Motion to strip Malawi President of immunity from corruption prosecution

Malawi Parliament will hear the motion  to lift President’s immunity from prosectuion for crimes comitted while serving as Head of State mostly bordering on corruption.

Mutharika: May lose immunity is Parliament approves constitutional amendment

Willet Karonga, MP for Chilima Movement files notice of motion to strip President of immunity

Member of parliament (MP) for  Chiradzulu North  (independent) Willet Karonga has filed a notice to move a motion calling for the amendment of a constitutional provision that shields a sitting President from criminal prosecution.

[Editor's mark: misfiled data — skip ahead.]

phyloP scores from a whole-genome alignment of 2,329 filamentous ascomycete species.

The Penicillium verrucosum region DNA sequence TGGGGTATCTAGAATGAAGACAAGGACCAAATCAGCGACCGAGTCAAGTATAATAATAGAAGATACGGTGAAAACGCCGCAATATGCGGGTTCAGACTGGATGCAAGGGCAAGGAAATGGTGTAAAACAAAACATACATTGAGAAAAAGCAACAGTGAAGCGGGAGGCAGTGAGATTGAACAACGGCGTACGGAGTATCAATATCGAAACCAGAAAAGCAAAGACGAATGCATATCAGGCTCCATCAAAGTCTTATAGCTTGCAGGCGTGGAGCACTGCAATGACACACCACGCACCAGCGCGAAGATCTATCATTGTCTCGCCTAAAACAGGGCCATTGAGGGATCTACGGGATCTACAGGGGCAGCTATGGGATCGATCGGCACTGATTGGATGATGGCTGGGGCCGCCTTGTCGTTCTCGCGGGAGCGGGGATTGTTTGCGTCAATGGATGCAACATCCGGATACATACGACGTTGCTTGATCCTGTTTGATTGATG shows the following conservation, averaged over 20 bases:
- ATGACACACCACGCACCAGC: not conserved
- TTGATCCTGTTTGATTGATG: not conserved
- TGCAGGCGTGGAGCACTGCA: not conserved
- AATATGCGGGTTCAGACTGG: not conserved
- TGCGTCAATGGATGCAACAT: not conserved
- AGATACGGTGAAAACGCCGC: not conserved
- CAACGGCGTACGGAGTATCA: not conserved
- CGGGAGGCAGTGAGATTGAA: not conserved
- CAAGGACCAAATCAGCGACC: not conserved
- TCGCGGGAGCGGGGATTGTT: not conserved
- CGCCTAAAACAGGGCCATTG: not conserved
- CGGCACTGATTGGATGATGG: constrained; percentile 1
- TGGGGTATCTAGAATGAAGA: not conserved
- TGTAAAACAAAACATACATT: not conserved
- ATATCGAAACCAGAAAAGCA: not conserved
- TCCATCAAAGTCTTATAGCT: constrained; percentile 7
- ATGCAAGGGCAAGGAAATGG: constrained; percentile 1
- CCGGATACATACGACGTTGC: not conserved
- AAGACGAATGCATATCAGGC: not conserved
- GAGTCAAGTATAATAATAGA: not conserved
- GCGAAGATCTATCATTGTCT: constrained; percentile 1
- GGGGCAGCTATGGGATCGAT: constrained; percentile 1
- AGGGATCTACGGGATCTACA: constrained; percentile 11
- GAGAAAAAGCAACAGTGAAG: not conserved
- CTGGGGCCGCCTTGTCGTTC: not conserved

A  notice seen by Nyasa Times has been circulated to legislators.

Karonga intends to move the motion on a Private Members Day, which is Thursday, before Parliament rises on Friday.

“That considering the serious implications of corruption on the economy and wellbeing of Malawians, and in order to ensure accountability and sustenance of the constitutional principle  that no one is  above the law, this House resolves that a Constitutional (Amendment) Bill be brought into the  House to amend Section 91 (2) of the Constitution to allow for the investigation and prosecution of a sitting President suspected to be corrupt,” the motion by Karonga reads.

The motion comes after State Vice-President Saulos Chilima advocated for the lifting of the immunity, saying it gives the presidency licence to commit corrupt crime.